Instead of whipping up a kosher meal, you serve your observant guests a vegan dish. Is that a crime?
It is according to federal Judge Jane Magnus-Stinson, at least if your “guests” are there involuntarily. The Indiana jurist ruled this week that her state’s Department of Corrections violated federal law when it substituted vegan meals for kosher for inmates, the JTA reported this week. Magnus-Stinton’s decision came in response to a class-action suit filed last year against the department by Matson Willis, an Orthodox Jewish inmate at the Miami Correctional Facility, according to JTA.
Indiana started swapping vegan vittles for kosher last year, citing higher costs, according to the Associated Press. American Civil Liberties Union attorney Ken Falk says the change affected about 90 to 120 inmates, according to the Associated Press.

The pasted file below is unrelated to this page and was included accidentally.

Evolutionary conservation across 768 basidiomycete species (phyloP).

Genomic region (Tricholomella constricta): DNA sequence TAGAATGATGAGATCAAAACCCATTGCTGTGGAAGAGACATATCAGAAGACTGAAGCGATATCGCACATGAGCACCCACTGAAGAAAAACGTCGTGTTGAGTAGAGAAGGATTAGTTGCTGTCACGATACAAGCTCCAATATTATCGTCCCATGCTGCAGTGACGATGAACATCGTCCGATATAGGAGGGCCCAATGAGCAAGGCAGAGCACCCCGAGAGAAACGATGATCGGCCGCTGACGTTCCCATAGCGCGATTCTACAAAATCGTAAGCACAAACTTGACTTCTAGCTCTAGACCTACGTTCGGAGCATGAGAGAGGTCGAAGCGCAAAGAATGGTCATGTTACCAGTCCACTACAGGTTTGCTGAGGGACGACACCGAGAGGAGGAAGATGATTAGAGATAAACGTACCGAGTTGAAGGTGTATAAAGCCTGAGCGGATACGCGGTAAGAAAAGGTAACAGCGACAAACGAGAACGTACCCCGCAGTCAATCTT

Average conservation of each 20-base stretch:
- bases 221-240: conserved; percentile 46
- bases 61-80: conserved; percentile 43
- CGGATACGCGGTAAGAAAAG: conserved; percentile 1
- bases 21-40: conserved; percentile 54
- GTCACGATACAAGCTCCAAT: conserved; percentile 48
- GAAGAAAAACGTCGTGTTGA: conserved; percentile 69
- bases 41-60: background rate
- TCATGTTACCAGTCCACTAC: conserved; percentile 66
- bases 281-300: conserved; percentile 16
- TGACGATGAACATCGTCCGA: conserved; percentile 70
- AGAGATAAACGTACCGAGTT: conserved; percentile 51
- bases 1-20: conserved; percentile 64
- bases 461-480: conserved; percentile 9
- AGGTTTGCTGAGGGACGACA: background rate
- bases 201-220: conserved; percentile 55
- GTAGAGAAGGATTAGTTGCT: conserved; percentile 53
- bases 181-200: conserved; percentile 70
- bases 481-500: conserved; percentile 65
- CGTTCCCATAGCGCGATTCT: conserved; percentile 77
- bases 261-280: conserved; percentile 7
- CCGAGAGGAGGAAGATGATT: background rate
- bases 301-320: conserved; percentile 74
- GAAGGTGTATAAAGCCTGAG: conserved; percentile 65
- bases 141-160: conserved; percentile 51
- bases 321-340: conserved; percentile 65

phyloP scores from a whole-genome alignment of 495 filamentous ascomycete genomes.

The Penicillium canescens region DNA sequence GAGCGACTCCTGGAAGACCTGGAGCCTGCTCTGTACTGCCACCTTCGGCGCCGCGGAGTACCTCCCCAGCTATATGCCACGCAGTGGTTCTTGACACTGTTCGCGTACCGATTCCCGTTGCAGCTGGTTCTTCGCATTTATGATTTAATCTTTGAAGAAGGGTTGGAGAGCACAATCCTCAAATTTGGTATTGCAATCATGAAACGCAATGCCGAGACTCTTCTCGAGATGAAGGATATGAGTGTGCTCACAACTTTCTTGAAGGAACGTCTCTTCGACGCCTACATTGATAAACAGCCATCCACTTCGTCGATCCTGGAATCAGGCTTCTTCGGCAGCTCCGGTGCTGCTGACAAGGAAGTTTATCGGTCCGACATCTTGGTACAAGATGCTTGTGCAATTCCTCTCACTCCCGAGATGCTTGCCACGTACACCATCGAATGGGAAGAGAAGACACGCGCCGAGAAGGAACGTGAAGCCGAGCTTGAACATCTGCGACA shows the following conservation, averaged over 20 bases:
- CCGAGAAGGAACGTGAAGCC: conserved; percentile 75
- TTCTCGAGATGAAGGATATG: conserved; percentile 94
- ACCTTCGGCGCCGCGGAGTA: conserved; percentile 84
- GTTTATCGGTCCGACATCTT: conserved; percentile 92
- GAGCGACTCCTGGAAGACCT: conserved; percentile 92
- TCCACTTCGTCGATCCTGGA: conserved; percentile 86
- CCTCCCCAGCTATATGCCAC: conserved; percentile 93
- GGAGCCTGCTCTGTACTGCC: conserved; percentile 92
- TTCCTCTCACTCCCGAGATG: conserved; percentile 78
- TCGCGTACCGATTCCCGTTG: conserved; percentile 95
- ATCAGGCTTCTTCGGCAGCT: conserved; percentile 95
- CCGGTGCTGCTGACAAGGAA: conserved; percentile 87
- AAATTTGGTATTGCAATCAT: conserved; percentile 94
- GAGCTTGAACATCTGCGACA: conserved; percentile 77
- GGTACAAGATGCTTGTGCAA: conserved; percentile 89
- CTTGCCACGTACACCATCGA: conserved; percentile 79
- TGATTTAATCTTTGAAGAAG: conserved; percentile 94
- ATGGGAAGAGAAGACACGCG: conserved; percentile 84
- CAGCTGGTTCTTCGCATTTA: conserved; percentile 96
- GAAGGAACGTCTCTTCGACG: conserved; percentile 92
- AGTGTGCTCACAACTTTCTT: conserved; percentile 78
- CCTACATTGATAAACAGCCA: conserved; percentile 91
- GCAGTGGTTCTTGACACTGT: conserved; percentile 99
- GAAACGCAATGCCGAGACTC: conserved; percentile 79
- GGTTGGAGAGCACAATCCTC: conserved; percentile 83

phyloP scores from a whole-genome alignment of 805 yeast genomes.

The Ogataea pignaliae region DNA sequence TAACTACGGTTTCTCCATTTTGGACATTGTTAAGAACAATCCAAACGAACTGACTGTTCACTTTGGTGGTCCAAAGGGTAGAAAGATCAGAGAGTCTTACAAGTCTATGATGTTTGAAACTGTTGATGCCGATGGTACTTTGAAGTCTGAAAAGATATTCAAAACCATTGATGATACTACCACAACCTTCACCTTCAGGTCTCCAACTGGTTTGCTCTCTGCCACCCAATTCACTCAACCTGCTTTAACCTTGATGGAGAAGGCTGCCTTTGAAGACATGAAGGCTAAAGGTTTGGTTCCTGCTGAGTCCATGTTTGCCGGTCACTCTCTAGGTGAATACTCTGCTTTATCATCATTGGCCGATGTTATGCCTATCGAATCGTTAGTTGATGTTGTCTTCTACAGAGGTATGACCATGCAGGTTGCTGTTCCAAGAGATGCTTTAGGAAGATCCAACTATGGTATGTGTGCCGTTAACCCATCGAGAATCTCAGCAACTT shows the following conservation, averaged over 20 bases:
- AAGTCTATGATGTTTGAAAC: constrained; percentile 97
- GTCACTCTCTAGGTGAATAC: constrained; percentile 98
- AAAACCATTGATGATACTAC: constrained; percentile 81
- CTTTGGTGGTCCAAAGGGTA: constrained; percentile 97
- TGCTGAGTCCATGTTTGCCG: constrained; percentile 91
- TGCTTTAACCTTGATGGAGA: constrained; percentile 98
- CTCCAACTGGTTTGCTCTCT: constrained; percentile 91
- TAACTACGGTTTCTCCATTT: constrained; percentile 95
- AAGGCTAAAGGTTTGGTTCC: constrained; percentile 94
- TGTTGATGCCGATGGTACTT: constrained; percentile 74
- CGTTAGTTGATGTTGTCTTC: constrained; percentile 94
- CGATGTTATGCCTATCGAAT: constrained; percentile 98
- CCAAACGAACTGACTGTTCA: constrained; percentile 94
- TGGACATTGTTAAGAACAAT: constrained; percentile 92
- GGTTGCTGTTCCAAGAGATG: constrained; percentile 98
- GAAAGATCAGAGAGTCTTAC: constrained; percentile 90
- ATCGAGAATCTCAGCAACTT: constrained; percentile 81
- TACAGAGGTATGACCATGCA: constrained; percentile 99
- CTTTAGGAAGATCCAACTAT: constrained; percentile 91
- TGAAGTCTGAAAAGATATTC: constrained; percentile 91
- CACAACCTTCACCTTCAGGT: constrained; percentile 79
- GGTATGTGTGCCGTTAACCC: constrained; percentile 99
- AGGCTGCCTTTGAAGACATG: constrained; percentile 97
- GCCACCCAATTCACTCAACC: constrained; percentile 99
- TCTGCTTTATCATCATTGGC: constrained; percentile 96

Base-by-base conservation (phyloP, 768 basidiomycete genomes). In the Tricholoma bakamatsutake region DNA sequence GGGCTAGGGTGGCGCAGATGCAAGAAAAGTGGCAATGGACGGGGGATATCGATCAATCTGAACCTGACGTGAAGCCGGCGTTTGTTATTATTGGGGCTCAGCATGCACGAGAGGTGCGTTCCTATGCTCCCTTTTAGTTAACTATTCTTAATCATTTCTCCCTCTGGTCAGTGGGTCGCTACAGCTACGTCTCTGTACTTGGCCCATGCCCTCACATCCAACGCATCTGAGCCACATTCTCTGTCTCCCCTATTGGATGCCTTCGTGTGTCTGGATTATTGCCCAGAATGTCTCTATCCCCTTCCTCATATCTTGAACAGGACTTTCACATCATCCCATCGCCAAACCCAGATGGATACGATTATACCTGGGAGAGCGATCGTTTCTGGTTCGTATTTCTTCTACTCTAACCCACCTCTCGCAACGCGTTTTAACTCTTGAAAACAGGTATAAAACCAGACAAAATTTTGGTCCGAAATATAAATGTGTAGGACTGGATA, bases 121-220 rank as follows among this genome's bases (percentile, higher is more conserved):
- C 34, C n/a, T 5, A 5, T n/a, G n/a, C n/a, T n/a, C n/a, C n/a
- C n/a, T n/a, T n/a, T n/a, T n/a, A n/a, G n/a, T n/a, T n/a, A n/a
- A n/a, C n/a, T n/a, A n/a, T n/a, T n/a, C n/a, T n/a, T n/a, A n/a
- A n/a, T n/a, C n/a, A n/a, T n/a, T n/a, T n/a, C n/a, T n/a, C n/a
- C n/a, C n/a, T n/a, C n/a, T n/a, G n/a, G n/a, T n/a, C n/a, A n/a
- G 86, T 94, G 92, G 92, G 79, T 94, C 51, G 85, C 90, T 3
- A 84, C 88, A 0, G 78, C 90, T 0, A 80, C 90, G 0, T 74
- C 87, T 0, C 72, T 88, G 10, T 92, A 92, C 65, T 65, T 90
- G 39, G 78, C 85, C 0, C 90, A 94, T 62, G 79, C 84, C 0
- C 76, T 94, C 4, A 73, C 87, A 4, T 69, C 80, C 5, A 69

While they can take heart in the ruling, Jews heading for the slammer can also guarantee themselves kosher cuisine with “appropriate effort and planning,” according to a web site called — yes — JewsinPrison. “Most facilities will make some kind of arrangements for kosher food. If it is really important to someone to have strictly kosher food, the judge should be told before the sentence,” the site advises. “The judge can then instruct the appropriate prison that they will be receiving a Jewish inmate who has special dietary needs. These needs will sometimes be accommodated with pre-cooked kosher meals that are sealed, similar to the kosher food served on airlines.”
In the Matson case, meanwhile, the judge set a hearing for November 30 on the scope of a possible injunction, the AP reported.